Patterns of use of long-acting bronchodilators in patients with COPD: A nationwide follow-up study of new users in New Zealand

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Background and objective:

While several studies have found that prescribing practices do not conform to chronic obstructive pulmonary disease (COPD) treatment guidelines, none have examined longitudinal patterns of use of long-acting beta2-agonist (LABA) and long-acting muscarinic antagonist (LAMA) therapy across an entire country. We undertook a nationwide follow-up study to describe treatment patterns in new users of long-acting bronchodilators.


National health and pharmaceutical dispensing data were used to identify patients aged ≥45 years who initiated LABA and/or LAMA therapy for COPD between 1 February 2006 and 31 December 2013. Dispensings of LABAs, LAMAs and inhaled corticosteroids (ICSs) were aggregated into episodes of use of therapeutic regimens. Kaplan–Meier curves, sunburst plots and sequence index plots were generated to summarize, respectively, the duration of the first regimen, the sequences in which unique regimens were used and the patterns of use and non-use during follow-up.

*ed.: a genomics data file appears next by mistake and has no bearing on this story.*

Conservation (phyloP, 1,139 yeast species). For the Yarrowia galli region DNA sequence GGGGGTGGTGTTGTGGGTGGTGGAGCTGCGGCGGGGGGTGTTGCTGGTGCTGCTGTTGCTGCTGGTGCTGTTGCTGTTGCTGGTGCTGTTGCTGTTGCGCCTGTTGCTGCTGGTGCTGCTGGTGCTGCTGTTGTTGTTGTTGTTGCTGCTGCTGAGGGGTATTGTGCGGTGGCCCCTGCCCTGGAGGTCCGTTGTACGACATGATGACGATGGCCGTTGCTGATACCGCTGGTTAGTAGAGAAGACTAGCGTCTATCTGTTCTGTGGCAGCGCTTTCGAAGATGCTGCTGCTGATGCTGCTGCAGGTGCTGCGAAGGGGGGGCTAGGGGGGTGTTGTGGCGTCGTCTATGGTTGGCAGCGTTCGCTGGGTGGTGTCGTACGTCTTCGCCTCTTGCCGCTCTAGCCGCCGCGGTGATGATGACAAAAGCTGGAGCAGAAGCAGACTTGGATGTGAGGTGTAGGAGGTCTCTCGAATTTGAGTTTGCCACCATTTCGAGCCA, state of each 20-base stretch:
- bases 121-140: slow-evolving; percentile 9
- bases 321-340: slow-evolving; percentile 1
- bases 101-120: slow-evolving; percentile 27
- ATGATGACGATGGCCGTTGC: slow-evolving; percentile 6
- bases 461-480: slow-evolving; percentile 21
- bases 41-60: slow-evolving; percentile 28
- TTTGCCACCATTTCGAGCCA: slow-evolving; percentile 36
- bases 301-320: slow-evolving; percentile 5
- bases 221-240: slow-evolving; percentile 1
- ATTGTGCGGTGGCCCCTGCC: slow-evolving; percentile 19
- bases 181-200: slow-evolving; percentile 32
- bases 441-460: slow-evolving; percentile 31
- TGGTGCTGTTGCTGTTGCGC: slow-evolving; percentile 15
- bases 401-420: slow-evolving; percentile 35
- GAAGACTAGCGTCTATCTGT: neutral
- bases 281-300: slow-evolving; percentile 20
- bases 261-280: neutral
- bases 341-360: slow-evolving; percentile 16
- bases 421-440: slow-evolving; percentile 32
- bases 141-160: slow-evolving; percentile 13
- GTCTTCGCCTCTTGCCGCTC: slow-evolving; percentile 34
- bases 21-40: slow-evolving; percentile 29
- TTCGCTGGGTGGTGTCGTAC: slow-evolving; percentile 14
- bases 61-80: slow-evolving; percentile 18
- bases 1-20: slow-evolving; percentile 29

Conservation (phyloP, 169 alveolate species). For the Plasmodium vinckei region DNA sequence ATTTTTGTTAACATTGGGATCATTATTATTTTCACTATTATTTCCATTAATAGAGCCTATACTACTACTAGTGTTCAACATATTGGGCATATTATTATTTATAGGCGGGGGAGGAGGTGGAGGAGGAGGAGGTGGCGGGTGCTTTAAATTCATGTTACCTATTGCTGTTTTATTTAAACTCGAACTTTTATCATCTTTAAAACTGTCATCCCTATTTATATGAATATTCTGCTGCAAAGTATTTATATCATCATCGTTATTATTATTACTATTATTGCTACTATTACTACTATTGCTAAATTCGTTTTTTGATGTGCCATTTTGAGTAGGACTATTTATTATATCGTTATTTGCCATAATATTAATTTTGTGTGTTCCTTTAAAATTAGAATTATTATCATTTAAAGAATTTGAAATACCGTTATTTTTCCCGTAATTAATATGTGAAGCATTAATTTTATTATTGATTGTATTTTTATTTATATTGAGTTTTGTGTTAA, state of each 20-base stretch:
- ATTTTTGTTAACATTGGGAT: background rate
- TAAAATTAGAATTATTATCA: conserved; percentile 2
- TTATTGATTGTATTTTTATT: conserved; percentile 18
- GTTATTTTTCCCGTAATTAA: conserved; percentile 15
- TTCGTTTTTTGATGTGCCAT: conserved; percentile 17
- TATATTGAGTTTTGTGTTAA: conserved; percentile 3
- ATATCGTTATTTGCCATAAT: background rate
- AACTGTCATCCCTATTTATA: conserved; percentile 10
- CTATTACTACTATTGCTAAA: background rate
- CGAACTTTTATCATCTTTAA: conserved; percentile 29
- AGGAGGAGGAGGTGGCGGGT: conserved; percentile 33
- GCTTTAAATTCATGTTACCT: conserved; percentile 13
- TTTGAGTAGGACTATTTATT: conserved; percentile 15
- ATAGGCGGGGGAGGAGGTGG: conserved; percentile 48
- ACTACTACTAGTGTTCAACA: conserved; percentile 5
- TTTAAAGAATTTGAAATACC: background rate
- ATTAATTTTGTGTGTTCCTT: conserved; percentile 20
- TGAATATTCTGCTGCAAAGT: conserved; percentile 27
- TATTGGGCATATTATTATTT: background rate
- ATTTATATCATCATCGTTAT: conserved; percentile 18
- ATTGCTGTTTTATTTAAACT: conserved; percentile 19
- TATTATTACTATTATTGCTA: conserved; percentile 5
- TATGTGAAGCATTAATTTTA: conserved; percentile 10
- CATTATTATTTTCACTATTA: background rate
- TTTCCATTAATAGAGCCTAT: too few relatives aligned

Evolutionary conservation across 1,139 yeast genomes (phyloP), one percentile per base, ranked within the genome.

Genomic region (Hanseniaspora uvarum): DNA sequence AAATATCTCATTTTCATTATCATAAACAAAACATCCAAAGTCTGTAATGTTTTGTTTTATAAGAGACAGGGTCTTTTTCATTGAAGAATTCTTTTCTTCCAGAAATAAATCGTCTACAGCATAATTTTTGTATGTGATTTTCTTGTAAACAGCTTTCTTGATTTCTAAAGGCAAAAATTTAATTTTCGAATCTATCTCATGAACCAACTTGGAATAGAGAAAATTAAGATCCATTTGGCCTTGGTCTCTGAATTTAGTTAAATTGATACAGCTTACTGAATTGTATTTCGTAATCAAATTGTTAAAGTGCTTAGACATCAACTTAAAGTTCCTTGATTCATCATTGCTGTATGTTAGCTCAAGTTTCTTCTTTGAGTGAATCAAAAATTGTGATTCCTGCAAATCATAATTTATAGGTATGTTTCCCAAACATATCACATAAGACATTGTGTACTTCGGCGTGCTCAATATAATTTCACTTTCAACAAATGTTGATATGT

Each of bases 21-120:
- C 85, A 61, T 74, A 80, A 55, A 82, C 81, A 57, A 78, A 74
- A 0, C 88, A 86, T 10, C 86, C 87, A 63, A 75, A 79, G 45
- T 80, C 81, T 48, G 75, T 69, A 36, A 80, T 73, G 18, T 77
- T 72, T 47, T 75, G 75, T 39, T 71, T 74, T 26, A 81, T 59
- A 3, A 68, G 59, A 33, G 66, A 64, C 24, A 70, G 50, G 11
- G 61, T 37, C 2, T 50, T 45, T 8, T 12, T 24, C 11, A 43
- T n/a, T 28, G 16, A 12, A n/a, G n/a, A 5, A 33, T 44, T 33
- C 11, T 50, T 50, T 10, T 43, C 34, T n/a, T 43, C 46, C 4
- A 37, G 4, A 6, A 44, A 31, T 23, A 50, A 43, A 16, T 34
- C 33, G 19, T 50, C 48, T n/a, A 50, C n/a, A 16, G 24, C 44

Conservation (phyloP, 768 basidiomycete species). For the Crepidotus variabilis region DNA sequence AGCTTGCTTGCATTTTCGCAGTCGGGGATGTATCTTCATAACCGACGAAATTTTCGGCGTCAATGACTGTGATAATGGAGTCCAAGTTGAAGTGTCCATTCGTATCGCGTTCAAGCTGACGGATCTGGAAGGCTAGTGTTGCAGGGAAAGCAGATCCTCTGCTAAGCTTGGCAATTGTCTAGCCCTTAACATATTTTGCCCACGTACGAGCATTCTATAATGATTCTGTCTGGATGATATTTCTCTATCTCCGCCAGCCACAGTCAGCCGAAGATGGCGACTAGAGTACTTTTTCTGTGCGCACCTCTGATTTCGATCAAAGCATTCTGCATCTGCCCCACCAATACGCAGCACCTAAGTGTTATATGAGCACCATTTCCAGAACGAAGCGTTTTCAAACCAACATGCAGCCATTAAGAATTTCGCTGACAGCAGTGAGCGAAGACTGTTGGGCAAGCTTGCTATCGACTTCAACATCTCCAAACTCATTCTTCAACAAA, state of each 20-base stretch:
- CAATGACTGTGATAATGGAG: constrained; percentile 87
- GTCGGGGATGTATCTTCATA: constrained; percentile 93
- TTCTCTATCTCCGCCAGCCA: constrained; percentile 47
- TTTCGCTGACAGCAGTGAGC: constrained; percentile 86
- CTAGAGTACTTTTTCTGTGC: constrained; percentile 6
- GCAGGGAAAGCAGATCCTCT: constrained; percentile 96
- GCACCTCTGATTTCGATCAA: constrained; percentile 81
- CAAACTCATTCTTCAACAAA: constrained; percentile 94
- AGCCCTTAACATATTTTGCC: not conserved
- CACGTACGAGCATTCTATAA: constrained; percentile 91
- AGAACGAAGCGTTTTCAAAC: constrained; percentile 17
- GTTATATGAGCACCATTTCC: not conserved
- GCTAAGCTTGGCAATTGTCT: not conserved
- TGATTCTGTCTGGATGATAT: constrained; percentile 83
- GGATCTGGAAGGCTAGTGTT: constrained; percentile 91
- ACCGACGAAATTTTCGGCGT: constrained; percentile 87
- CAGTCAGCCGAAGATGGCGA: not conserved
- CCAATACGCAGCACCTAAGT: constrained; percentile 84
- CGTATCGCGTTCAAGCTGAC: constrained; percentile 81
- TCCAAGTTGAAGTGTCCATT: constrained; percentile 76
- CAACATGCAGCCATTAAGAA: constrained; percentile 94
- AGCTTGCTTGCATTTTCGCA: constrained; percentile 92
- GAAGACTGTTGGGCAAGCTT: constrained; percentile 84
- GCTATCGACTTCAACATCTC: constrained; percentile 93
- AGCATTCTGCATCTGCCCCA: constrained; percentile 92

The study cohort included 83 435 patients with 290 400 person-years of follow-up. The most commonly initiated regimen was a LABA with an ICS. ICS use was inconsistent with international guidelines: over- and under-treatment occurred in patients with infrequent and frequent exacerbations, respectively, and ICS monotherapy was common. The median duration of the first regimen was 46 days. Many patients used multiple regimens over time and periods of non-use were common.


In this nationwide study, patterns of use of LABAs, LAMAs and ICSs were complex and often did not comply with treatment guidelines. Further work is required to address the discrepancy between guidelines and prescribing practices.

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